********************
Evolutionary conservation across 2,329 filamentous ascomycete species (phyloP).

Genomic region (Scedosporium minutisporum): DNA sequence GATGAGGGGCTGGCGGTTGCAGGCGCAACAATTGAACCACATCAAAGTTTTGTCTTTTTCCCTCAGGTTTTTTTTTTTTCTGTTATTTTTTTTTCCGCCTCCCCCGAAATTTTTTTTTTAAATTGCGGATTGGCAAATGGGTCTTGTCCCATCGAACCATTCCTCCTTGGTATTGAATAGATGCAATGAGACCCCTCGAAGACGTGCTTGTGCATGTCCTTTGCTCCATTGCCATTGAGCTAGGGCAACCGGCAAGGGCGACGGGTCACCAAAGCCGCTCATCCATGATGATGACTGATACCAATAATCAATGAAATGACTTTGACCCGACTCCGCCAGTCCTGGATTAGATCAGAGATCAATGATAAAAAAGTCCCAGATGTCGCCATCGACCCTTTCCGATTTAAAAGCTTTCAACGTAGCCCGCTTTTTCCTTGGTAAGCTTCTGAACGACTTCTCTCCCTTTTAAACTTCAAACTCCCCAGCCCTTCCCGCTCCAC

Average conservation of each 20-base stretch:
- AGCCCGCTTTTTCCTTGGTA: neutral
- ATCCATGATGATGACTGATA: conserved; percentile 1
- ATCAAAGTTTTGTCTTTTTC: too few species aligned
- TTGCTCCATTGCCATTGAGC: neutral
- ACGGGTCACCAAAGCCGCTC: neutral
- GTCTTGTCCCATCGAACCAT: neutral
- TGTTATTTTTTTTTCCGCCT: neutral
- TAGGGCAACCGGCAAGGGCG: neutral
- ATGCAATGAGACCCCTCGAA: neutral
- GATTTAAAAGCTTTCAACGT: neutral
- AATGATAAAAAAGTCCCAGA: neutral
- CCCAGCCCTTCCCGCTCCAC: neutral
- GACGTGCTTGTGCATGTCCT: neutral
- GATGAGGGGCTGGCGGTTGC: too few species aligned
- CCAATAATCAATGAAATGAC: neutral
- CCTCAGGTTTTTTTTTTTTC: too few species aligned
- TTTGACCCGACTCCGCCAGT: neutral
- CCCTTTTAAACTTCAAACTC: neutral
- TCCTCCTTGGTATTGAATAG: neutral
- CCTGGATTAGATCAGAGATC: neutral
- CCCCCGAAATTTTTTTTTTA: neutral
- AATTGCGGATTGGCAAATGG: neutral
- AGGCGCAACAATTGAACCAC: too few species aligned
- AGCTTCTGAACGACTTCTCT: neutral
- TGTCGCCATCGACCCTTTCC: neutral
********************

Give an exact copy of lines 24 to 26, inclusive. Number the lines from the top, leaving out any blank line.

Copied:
- CCCCCGAAATTTTTTTTTTA: neutral
- AATTGCGGATTGGCAAATGG: neutral
- AGGCGCAACAATTGAACCAC: too few species aligned